Reviews for Still Point of the Turning World

Kirkus Reviews 2012 December #1
A passionate, potent chronicle of the author's last months with her son. In January 2010, Rapp (Creative Writing and Literature/Santa Fe Univ. of Art and Design; Poster Child: A Memoir, 2007) learned that her firstborn, 9-month-old son, Ronan suffered from Tay-Sachs, a fatal degenerative disease, and would likely die by age 3. The Rapps had been concerned that Ronan's development was retarded; although he was an alert, happy child, he neither walked nor spoke. The author describes her moving struggle to make each day spent with her son memorable and to savor her ability to mother during the time remaining. She also considers her son's disability in light of her own congenital deformity that led to the amputation of her left leg. Though her disability goaded her to overcome all obstacles, such a path did not exist for her son. Her love for Ronan was unconditional and profound and otherworldly. In contrast to the expectations of ordinary parents, she and her son inhabited "a magical world…where there were no goals, no prizes to win, no outcomes to monitor." Despite her tragic loss, Rapp is fierce in her defense of the unique worth of her son's short life. He was "in his own way, perfect," and the author poses the rhetorical question: "We are not what we become, how we look, what we do--are we?" Searching for spiritual solace, Rapp and her husband attended a Buddhist retreat and cherished the words of one of the teachers: "Remember there's a whole person behind whatever physical affect presents itself." A beautiful, searing exploration of the landscape of grief and a profound meditation on the meaning of life. Copyright Kirkus 2012 Kirkus/BPI Communications.All rights reserved.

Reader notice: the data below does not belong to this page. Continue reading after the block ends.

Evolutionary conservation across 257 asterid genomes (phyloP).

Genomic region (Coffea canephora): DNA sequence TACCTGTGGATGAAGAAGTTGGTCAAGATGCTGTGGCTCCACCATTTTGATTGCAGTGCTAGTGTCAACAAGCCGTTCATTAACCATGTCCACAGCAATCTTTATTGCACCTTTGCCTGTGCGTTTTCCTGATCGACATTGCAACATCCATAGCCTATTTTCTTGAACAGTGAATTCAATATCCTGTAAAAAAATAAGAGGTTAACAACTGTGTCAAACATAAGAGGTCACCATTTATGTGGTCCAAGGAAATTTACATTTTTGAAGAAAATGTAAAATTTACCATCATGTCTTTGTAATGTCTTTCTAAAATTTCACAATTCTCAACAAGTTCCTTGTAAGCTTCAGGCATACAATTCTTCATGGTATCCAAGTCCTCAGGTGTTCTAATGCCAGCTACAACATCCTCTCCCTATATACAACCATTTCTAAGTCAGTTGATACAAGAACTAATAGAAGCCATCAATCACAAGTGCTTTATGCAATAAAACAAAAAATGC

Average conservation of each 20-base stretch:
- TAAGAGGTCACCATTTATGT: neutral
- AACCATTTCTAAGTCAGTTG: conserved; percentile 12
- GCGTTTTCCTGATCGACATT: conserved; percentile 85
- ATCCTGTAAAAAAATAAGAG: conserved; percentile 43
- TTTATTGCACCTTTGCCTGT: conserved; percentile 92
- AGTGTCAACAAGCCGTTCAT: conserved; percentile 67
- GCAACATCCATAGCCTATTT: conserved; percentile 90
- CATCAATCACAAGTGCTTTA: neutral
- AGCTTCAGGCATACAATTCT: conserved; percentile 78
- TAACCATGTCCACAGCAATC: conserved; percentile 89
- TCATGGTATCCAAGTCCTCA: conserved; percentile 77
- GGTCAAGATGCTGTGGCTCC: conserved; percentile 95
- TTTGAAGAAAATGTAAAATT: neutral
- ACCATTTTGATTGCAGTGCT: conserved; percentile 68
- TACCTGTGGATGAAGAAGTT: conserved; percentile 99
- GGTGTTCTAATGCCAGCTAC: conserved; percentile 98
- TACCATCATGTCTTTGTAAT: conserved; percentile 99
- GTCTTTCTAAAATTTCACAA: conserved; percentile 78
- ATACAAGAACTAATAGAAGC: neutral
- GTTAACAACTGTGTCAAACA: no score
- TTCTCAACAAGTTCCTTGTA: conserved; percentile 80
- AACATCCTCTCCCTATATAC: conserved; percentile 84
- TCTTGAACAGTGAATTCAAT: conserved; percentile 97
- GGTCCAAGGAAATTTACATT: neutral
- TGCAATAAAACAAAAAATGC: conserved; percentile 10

Publishers Weekly Reviews 2012 November #1

Rapp's next work after her memoir about her childhood disability and foot amputation (Poster Child) delineates a bracing, heartbreaking countdown in the life of her terminally ill son. At age nine months, Ronan was diagnosed with Tay-Sachs, a rare, degenerative disease, involving the lack of an enzyme, that is always fatal, striking the parents as a complete surprise, despite the author's having been tested during standard prenatal screening. An affliction most prevalent among Ashkenazi Jews, Tay-Sachs actually has more than a hundred mutations. Ronan's "death sentence" was for Rapp and her husband, Rick, living in Santa Fe, a time of grief, reckoning, and learning how to live, and her elegant, restrained work flows with reflections and excerpts from writers and poets like Mary Shelley, Pablo Neruda, and Sylvia Plath, as well as supporters who helped her during the difficult unraveling of her son's condition. Writing about Ronan allowed her to claim the sorrow and truly look at her son the way he was. Her narrative does not follow Ronan as far as his death, but gleans lessons from Buddhism and elsewhere in order that Rapp could "walk through this fire without being consumed by it." Unflinching and unsentimental, Rapp's work lends a useful, compassionate, healing message for suffering parents and caregivers. Agent, Dorian Karchmar, William Morris Endeavor (Mar.)

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